Take a chance on Mamma Mia!

“Mamma mia, here I go again; My, my, how can I resist you?”

The lyrics sound familiar, even if we don’t know where the song comes from. The songs in the show feel so familiar that most of us don’t remember when we first heard them.

Mamma Mia!, an Italian expression of surprise, is also a musical production that originally premiered in London. Recently, the musical has been reproduced in a film adaptation of the same name. The movie stars Meryl Streep (The Devil Wears Prada) and Amanda Seyfried (Mean Girls). Mamma Mia! was originally a song by Swedish musical group ABBA, which was very popular in the 1970s.

The oh-so-familiar lyrics and music in Mamma Mia! are composed by Benny Andersson and Björn Ulvaeus, the two Bs from ABBA.

Mamma Mia! is a story about 20-year-old Sophie, played by Rose Sezhiak in the touring production, who is trying to find her father to give her away at her wedding. Sophie doesn’t know who her father is, but she was able to narrow his identity down to three men — Sam Carmichael (John Hemphill), Bill Austin (Martin Kildare), and Harry Bright (Michael Aaron Linder) — by reading her mother’s (Susie McMonagle) diary.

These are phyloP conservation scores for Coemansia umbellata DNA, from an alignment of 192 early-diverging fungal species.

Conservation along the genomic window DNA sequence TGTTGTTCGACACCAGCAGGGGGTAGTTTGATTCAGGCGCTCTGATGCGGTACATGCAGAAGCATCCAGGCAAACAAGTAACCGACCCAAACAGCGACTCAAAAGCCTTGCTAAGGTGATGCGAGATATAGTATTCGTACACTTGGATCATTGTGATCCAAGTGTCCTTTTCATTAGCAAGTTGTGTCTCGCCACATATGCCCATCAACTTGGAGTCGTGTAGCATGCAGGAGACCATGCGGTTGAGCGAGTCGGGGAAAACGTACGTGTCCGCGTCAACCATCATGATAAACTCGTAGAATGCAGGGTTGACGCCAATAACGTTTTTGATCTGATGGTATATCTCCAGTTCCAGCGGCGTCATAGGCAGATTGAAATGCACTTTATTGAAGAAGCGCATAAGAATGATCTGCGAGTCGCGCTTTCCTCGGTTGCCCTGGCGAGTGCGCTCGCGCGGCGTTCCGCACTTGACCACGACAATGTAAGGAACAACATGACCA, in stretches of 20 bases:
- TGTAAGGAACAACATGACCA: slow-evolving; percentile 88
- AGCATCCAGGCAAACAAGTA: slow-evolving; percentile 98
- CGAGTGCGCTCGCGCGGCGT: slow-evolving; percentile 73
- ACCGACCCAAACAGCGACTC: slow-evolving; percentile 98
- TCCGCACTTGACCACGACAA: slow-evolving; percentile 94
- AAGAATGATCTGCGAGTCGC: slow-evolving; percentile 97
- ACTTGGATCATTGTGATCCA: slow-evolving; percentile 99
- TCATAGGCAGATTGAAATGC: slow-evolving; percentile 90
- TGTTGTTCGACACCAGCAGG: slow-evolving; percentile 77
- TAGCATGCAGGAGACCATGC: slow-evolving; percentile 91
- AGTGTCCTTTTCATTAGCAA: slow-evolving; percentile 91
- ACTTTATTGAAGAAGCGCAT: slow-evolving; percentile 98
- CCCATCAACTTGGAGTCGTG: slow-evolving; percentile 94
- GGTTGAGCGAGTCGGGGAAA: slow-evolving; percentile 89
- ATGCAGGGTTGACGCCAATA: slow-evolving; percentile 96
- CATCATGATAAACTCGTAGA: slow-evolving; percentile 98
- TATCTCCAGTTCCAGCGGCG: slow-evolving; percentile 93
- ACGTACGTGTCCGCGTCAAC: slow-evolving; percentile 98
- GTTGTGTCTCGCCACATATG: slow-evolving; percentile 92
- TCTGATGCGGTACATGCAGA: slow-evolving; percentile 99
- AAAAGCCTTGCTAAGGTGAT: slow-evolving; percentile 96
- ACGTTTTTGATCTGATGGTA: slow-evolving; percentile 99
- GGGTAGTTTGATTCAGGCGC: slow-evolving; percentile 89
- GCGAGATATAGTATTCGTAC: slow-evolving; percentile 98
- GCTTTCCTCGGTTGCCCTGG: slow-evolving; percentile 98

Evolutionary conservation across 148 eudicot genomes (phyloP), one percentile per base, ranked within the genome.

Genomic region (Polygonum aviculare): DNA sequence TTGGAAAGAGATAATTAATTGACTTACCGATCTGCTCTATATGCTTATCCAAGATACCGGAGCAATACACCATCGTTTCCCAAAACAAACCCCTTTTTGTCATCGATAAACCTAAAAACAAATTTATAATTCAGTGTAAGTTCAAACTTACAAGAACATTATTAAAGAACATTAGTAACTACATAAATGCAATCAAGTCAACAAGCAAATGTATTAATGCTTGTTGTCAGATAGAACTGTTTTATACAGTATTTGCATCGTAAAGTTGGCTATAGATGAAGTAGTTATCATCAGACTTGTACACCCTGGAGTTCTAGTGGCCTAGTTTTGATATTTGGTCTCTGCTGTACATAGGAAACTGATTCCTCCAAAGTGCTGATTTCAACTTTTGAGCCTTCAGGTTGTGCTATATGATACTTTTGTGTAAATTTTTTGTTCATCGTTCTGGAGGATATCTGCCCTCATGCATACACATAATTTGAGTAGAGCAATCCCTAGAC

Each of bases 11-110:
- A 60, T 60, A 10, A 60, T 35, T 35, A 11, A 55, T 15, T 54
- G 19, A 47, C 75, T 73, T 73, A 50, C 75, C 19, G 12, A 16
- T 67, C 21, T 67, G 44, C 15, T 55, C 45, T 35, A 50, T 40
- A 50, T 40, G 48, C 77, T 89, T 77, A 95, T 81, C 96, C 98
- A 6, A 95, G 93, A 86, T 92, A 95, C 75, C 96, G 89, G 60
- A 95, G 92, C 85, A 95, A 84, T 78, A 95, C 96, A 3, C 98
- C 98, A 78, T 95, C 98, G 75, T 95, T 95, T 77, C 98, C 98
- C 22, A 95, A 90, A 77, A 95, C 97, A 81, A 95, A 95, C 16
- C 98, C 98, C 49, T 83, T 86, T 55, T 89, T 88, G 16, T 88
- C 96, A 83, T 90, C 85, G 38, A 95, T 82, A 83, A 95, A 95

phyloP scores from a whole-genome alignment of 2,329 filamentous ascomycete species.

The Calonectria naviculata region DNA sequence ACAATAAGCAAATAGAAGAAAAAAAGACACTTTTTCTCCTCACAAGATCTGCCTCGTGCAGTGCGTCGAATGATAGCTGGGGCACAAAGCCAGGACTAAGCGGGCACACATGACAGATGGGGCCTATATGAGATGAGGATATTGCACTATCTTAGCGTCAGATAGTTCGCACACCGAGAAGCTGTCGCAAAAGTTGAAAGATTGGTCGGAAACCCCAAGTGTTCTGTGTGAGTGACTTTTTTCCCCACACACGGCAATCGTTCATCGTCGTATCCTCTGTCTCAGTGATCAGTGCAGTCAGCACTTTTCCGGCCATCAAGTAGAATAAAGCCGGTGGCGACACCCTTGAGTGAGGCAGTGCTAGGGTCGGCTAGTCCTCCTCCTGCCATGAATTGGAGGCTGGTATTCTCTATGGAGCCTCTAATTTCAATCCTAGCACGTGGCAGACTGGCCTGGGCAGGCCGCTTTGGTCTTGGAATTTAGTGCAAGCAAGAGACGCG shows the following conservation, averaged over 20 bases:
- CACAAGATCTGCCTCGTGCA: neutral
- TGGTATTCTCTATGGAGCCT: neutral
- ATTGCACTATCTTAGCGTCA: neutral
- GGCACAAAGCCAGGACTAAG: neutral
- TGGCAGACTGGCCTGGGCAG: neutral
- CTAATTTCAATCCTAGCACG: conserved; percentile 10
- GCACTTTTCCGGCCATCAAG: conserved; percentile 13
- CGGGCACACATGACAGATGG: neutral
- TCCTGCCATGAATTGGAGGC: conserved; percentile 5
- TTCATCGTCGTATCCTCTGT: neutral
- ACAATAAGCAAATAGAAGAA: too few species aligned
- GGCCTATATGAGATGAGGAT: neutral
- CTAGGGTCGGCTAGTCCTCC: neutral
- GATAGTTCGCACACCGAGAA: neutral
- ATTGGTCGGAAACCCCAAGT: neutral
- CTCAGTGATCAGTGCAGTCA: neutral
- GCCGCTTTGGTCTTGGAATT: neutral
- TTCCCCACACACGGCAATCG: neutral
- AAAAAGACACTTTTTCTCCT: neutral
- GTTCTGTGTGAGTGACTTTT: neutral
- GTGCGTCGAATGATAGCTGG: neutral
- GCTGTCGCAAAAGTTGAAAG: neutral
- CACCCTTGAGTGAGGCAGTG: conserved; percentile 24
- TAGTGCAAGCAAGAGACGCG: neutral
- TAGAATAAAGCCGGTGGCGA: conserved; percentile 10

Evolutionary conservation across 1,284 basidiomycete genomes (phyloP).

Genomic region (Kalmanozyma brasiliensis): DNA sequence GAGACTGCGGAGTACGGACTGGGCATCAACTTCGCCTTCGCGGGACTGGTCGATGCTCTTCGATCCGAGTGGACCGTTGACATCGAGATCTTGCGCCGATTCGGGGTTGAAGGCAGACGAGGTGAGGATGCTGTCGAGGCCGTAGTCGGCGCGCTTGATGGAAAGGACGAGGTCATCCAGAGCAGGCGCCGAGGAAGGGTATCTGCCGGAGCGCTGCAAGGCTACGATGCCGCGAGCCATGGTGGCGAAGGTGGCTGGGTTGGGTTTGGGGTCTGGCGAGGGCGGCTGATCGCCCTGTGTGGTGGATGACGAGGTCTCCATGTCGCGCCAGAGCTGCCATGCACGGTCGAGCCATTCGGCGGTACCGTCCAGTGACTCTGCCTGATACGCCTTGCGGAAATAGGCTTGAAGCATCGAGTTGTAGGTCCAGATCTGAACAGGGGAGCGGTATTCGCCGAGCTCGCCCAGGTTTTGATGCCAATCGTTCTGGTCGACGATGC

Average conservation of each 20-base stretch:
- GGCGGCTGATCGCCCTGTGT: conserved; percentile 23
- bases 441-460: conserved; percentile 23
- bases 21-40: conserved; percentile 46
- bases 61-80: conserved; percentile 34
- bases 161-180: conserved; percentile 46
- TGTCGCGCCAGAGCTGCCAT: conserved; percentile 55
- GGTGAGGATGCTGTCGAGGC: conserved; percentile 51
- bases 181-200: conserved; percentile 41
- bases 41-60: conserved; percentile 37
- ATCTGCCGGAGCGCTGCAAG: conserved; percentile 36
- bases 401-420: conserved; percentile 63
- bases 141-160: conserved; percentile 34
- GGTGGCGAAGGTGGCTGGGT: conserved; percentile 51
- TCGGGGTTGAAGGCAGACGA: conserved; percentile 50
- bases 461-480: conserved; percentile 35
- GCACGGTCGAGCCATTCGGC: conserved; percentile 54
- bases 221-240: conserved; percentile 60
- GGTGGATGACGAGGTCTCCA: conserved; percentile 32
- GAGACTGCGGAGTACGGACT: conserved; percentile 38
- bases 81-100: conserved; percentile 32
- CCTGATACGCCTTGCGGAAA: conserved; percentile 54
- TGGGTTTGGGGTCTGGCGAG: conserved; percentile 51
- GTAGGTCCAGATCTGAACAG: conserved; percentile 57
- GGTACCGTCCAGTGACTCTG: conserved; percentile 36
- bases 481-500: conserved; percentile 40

Also coming to Sophie’s wedding are her mother’s best friends, Tanya (Michael Dawson) and Rosie (Kittra Wynn Coomer). Tanya is a well-off divorcee and Rosie is a still-single free spirit. Together, the characters attract a wide range of audiences, from a teenage girl to her mother.

But when the story centers around Donna (Sophie’s mother) and the unexpected arrival of three of her ex-flings and conversations with her best friends, the story loses its appeal to the younger audiences who can connect more with Sophie. At the same time, though, the older audience members didn’t seem to lose interest during Sophie’s heartfelt song over her fiance.

When Donna saw her three ex-summer-flings together at the same time, 20 years after they happened, it is reminiscent of the fun (but slightly embarrassing) past. The musical was written with a perfect awkward pause and comedic motion.

The music is based on hit songs of ABBA. Seeing a 40-something-year-old mother dance and sing in songs such as “Super Trouper” (or “Dancing Queen”) in her glowing silver, ruffled jumpsuit really put a smile on everyone’s faces. The dances were choreographed in the disco style, staying true to the era of the music.

Even if you are not able to understand artistically various aspects of Mamma Mia!, you will enjoy the story. The actors dance and sing their hearts out.

If the show weren’t carefree enough, just wait for the little surprise that comes at the end. Don’t hurry out when the curtain seems to be closing to avoid the human traffic out of the Benedum Center. There is a mini-concert where the cast comes out and dances, and the audience is also invited to stand up and dance. When they don’t need to act and follow the routines of the dance, all the cast members really seem to enjoy themselves.